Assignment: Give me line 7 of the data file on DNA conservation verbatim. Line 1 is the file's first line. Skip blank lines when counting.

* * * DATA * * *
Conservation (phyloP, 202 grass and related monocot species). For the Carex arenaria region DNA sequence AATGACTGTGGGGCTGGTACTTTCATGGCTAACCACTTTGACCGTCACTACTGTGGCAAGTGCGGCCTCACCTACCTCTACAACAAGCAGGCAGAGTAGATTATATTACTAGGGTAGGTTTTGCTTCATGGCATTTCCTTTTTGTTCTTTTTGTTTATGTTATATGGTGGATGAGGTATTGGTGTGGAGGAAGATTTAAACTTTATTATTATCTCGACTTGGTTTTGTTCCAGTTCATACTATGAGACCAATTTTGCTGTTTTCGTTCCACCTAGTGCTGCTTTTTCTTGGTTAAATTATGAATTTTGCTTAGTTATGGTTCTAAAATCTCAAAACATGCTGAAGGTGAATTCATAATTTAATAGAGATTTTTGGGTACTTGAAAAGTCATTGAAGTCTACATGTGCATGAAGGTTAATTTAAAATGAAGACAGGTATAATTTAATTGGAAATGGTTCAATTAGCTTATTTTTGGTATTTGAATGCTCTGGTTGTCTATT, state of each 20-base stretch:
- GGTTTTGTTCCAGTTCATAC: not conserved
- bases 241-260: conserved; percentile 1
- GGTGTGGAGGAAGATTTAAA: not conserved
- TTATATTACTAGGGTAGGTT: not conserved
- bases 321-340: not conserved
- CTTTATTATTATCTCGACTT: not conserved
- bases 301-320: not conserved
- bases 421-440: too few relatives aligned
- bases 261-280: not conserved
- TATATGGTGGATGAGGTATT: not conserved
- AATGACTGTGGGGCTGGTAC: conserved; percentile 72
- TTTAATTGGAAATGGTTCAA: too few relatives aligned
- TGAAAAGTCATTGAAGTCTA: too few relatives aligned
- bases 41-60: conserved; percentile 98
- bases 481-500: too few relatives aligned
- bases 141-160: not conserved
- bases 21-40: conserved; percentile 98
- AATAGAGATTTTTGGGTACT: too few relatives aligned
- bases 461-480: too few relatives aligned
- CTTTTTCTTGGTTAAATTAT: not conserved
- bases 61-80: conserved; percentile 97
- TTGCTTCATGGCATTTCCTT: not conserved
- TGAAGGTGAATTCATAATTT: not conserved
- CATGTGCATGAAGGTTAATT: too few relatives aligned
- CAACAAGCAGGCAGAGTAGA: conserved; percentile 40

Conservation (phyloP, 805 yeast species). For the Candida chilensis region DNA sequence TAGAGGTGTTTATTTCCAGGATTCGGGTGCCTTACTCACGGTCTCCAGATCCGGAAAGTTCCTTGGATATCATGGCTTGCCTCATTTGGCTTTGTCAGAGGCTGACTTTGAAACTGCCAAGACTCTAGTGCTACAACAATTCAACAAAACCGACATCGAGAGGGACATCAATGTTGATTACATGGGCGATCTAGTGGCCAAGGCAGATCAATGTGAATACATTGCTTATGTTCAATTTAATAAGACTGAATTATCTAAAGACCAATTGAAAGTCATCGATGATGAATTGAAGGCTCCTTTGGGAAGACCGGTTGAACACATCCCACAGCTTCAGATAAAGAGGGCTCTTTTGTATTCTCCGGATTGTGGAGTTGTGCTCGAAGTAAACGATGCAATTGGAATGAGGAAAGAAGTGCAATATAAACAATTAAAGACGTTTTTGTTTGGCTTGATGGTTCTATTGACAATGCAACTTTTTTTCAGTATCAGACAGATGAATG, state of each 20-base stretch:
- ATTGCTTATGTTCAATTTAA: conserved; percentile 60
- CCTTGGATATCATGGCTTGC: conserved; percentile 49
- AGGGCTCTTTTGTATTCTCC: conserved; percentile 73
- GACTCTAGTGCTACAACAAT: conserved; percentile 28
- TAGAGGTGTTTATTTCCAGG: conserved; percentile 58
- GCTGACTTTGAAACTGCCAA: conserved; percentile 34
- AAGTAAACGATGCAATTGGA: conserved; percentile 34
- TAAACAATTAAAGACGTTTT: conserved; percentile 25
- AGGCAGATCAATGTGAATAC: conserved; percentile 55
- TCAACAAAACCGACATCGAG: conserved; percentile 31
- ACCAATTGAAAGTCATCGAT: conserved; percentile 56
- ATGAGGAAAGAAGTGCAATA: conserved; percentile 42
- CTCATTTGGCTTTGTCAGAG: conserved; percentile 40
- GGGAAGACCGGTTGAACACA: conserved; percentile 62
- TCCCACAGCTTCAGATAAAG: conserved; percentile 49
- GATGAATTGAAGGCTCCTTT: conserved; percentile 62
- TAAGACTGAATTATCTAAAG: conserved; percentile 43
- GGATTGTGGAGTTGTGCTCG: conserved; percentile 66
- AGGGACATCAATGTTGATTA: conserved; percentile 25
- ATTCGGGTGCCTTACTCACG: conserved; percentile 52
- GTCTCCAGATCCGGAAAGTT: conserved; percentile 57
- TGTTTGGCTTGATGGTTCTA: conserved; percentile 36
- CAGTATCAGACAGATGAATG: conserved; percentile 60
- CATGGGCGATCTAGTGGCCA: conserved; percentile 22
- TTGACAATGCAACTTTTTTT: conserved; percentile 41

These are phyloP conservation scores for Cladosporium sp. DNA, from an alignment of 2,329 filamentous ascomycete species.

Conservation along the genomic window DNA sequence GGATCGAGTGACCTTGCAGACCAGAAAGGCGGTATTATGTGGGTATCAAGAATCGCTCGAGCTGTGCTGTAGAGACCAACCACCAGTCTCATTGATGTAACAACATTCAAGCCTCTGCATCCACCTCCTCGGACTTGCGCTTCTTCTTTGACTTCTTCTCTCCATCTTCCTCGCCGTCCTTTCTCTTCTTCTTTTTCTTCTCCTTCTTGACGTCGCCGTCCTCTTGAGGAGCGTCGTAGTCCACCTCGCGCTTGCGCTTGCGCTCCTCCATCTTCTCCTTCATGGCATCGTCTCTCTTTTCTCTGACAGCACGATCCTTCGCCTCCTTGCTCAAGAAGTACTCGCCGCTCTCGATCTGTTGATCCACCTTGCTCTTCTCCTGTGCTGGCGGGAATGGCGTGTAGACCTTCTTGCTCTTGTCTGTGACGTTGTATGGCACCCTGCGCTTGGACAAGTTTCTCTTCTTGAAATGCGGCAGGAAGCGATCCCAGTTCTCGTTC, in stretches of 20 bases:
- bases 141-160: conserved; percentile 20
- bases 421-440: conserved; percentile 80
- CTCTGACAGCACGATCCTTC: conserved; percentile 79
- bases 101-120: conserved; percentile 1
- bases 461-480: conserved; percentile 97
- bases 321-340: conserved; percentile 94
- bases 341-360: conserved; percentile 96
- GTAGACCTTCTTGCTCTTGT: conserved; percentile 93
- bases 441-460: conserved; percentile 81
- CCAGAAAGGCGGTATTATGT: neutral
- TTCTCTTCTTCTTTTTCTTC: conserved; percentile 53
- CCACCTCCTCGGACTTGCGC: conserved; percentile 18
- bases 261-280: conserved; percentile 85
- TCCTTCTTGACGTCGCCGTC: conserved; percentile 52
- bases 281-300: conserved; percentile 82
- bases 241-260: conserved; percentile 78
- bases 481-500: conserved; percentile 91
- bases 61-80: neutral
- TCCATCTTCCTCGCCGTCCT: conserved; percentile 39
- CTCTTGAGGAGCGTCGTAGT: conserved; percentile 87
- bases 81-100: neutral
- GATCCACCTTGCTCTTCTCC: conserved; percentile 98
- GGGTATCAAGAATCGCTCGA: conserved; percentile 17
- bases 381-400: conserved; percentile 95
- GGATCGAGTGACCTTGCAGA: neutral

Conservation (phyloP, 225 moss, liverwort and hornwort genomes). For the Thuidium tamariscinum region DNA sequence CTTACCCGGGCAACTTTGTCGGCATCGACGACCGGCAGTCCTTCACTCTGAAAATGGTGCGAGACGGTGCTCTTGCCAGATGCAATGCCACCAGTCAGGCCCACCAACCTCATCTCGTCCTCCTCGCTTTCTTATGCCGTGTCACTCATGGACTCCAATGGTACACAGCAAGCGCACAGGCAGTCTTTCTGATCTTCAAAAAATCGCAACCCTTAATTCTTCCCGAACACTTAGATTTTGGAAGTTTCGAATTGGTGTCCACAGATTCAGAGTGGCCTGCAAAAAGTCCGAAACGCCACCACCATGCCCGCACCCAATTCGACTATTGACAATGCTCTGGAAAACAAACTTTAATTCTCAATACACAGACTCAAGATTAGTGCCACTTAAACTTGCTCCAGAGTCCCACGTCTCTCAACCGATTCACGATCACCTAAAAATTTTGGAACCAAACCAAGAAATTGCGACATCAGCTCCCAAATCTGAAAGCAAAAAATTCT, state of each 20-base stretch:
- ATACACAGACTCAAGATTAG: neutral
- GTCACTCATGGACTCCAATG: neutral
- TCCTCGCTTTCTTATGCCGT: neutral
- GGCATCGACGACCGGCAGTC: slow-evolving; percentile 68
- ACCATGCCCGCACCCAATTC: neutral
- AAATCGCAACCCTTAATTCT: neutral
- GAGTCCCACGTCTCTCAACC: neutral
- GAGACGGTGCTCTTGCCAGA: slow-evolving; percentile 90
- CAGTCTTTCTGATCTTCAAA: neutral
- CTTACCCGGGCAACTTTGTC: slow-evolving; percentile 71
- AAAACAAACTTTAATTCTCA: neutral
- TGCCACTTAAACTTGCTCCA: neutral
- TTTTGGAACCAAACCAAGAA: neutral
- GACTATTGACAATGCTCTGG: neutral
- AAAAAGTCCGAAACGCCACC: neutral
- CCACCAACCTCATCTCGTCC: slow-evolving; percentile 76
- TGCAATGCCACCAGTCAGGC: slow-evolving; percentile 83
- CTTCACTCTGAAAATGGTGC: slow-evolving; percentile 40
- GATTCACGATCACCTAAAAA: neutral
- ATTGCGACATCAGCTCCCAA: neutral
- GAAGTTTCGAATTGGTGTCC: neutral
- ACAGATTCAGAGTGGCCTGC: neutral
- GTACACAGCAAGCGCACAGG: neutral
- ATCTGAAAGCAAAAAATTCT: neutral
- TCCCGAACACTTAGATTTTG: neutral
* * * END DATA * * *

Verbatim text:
- CTTTATTATTATCTCGACTT: not conserved